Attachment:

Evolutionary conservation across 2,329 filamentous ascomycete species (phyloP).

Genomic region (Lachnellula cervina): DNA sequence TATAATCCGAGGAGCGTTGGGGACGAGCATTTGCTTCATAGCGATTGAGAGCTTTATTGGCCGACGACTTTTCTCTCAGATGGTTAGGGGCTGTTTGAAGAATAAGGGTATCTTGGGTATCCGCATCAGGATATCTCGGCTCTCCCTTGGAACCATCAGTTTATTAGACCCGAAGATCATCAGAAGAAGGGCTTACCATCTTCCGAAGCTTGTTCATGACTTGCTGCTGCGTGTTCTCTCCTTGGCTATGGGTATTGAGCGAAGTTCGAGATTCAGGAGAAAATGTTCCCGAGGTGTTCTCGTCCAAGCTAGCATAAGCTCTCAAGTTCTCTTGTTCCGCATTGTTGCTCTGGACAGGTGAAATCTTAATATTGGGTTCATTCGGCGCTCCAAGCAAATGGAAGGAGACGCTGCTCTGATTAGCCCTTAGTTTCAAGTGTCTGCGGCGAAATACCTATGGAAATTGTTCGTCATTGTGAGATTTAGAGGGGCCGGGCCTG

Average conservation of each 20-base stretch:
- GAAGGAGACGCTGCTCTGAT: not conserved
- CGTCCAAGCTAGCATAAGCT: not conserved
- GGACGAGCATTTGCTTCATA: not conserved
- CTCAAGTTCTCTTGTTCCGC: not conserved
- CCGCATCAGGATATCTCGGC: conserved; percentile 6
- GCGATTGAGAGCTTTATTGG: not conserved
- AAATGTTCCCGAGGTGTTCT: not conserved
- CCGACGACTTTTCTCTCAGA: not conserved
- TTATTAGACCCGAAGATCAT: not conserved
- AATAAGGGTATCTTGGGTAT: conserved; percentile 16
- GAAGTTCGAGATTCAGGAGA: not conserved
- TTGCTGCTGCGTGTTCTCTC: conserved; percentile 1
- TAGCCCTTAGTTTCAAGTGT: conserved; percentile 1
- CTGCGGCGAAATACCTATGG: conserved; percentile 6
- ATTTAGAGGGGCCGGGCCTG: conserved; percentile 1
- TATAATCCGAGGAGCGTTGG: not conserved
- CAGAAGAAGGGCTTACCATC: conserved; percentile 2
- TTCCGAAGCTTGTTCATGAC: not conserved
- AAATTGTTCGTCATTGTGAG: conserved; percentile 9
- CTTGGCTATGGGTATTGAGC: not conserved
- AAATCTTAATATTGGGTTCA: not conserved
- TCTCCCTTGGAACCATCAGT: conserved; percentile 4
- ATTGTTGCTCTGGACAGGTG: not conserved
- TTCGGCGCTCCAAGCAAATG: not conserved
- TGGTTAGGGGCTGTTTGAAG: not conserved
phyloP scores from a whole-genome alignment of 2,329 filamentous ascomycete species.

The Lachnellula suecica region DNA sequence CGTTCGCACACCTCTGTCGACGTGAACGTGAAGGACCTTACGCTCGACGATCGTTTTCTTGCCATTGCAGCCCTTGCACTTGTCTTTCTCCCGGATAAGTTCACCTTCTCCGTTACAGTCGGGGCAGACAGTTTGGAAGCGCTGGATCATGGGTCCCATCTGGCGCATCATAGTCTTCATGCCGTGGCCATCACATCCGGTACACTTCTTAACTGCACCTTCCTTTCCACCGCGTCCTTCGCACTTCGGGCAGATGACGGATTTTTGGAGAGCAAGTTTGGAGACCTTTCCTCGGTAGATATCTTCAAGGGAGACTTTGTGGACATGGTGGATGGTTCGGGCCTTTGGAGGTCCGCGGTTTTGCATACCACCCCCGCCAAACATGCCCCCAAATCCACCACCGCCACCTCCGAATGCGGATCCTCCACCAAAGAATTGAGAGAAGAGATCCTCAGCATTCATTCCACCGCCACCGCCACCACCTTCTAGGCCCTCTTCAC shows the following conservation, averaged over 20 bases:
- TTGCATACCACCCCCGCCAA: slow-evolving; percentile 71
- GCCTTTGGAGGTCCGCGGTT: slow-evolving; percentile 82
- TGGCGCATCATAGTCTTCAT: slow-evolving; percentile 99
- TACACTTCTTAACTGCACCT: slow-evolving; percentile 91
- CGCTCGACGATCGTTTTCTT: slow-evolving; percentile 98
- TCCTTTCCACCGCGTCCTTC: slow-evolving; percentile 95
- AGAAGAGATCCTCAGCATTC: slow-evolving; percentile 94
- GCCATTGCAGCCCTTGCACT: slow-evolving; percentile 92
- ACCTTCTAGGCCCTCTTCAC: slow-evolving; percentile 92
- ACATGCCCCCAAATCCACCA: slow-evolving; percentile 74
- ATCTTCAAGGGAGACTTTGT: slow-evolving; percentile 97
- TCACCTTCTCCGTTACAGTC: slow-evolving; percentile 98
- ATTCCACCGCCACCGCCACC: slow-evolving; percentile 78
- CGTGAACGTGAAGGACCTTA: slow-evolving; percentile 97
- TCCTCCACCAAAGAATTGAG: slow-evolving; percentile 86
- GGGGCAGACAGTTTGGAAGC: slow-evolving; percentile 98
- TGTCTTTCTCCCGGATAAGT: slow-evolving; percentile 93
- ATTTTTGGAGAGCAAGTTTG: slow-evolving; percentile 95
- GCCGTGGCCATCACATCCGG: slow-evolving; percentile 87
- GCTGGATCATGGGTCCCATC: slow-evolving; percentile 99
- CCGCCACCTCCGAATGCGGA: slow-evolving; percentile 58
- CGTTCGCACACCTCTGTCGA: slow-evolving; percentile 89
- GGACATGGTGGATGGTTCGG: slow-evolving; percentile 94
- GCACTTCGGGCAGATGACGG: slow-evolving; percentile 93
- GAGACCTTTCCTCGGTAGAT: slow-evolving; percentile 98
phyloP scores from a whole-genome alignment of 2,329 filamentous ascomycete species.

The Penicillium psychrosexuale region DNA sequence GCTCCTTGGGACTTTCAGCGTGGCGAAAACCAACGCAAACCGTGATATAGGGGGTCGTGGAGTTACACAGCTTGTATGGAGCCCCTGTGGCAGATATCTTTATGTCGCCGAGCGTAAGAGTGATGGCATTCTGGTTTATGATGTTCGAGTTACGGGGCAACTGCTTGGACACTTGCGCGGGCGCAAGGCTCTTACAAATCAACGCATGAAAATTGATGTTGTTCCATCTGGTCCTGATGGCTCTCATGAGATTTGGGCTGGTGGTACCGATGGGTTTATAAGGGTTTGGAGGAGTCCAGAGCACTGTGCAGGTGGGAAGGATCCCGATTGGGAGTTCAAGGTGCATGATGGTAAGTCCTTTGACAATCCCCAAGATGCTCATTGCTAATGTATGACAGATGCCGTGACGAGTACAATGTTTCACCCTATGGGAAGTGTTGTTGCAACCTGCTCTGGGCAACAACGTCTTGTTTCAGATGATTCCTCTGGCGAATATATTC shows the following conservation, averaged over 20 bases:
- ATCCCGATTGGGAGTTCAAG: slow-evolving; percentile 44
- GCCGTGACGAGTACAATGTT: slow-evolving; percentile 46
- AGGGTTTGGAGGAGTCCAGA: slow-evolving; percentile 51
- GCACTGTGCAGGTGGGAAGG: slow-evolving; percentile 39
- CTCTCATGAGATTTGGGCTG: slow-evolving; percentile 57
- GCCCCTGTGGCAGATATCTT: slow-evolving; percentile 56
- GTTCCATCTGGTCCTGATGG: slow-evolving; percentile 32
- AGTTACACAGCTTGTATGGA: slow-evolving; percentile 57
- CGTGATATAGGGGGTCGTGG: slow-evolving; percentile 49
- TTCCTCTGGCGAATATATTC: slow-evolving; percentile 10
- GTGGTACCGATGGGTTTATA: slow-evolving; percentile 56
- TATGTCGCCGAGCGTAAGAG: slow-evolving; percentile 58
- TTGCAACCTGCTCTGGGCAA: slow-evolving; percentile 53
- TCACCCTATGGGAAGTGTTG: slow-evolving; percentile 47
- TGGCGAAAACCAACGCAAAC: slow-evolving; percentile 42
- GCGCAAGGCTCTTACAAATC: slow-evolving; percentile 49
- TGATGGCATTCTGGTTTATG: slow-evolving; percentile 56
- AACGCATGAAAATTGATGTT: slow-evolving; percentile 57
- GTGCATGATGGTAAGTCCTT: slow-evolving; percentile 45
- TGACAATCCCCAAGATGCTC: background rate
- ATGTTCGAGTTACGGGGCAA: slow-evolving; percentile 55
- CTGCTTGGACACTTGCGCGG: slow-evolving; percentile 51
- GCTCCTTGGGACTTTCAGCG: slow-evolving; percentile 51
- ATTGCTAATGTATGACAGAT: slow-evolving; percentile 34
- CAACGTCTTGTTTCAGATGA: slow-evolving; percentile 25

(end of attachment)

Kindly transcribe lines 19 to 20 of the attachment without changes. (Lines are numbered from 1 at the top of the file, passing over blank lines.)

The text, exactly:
- TATAATCCGAGGAGCGTTGG: not conserved
- CAGAAGAAGGGCTTACCATC: conserved; percentile 2